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Interest Rates Are Rising: Lock In Rates Now with IR Hedging

The Federal Open Market Committee (FOMC) is set to meet on May 4, 2022 – and it’s looking like the fed funds rate will rise (again).

Market participants are being hit with a trifecta of complications that are causing uncertainty:

  1. The SOFR transition
  2. The geopolitical uncertainty
  3. The current rising interest rate environment to combat inflationary pressures

We’re seeing larger than usual variances in interest rate forward curves (depending on modeling/provider/counterparty). Changes in liquidity between risk-free rates vs. -IBORs, reduced liquidity in Eastern Europe, and impacts on commodities like wheat and nickel are all contributing to increases in volatility across the board.

In this blog, we’re focusing on one piece of this volatility: the interest rate environment. First, let’s recap where we’re at in the market with interest rates.

2022 Fed Funds Rate Activity

During its March 2022 meeting, the FOMC raised the target for the fed funds rate by a quarter-point to 0.5% – the first interest rate increase in three years. The FOMC signaled ongoing rate hikes ahead, with the fed funds rate expected to reach 2% by the end of 2022.

So, what does this mean for corporations and financial institutions?

How Rising Rates Impact Your Organization (& What You Can Do About It)

Corporates

For corporate borrowers, rising rates will increase your interest expense on variable rate debt. This means, if you haven’t already, now is the time to set up a hedge program with the goal of locking in today’s rates before they further rise.

You can do this by using a pay-fixed, receive-variable swap. This provides interest expense predictability, so your core products and services prices are not at risk.

Financial Institutions

 For financial institutions, rising rates can create a mismatch between your long-term fixed-rate investments (like mortgages) and your short-term floating-rate liabilities (like money market accounts and certificates of deposit). This mismatch between fixed-rate assets and floating-rate liabilities can cause unwelcome earnings volatility.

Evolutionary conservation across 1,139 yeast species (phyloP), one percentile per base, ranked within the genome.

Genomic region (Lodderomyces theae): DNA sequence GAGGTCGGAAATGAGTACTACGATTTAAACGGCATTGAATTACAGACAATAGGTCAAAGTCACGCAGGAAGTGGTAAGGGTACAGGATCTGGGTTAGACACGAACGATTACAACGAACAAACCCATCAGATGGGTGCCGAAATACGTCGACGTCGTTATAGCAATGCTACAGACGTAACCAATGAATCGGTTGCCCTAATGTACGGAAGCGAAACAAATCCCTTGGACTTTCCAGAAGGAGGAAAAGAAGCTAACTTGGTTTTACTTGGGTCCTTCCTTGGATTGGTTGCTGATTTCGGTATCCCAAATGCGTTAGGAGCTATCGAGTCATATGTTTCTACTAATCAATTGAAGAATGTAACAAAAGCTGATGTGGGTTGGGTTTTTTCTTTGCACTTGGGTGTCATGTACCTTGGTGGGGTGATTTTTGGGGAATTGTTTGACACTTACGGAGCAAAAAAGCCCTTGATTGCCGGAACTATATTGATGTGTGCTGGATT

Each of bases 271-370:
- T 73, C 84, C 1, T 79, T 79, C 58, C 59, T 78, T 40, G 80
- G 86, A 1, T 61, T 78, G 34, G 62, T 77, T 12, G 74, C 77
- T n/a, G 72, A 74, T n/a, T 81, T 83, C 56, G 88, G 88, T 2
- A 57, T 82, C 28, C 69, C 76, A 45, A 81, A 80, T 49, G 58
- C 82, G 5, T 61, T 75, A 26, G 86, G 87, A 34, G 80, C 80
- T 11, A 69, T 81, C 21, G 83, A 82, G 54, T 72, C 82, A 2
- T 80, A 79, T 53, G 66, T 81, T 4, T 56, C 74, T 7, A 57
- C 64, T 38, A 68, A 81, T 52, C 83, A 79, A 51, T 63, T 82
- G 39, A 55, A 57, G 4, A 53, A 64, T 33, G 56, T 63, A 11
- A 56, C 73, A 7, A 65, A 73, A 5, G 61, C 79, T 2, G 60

To minimize this volatility, you can do two things:

  1. Hedge the short-term liabilities with cash flow hedging of the contractual rate.
  2. Use the new portfolio method for fair value hedging to hedge a closed portfolio of fixed-rate assets.

Either way, you can lock in your spread by either increasing the tenor of your liabilities or decreasing the tenor of your assets.

Conclusion

The interest rate environment – and broader market volatility – has market participants wondering what they can do to stabilize their operations. If you want to lock in rates now before they get even higher throughout the year, you can do that with hedging. But don’t worry, you don’t have to do it alone.

We work with corporates from the start of the hedging journey through accounting and disclosures. We also help with:

  • Board education
  • Trade design and negotiations
  • Designation documentation
  • Effectiveness testing design and execution
  • Monthly accounting and management reporting
  • Quarterly effectiveness assessments and disclosure reporting

For financial institutions, we provide much of the same support, including:

  • Board education
  • Trade design
  • Designation documentation
  • Effectiveness testing design and execution
  • Monthly accounting and reporting
  • Quarterly effectiveness assessments and disclosure reporting

Ready to get ahead of future interest rate hikes? Contact us to learn how we can work together.

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